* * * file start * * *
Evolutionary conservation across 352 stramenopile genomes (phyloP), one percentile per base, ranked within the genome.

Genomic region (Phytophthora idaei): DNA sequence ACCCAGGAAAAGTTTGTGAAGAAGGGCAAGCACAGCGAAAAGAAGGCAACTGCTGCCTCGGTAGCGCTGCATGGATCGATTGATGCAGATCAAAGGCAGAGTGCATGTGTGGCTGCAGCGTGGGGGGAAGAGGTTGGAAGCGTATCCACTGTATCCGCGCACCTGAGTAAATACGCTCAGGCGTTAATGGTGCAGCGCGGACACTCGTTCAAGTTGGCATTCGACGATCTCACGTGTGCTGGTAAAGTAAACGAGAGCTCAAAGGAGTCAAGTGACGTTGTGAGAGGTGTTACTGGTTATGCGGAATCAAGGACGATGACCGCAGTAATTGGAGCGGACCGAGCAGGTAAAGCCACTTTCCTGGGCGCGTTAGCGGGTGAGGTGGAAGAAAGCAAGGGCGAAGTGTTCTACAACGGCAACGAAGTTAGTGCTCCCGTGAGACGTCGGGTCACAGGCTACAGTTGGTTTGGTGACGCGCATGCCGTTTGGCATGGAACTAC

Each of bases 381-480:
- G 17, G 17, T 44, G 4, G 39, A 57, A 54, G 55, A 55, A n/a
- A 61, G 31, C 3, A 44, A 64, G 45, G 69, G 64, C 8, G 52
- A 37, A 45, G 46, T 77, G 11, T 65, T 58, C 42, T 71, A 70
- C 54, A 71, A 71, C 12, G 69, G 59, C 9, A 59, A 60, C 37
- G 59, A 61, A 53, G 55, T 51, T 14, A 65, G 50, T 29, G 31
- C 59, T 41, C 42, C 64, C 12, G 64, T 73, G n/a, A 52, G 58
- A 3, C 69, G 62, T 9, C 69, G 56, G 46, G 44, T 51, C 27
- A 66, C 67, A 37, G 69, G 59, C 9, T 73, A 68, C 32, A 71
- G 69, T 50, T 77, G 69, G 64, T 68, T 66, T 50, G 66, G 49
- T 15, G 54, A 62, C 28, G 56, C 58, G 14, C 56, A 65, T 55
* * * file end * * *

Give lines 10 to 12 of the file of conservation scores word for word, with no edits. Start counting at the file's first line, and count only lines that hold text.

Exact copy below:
- A 3, C 69, G 62, T 9, C 69, G 56, G 46, G 44, T 51, C 27
- A 66, C 67, A 37, G 69, G 59, C 9, T 73, A 68, C 32, A 71
- G 69, T 50, T 77, G 69, G 64, T 68, T 66, T 50, G 66, G 49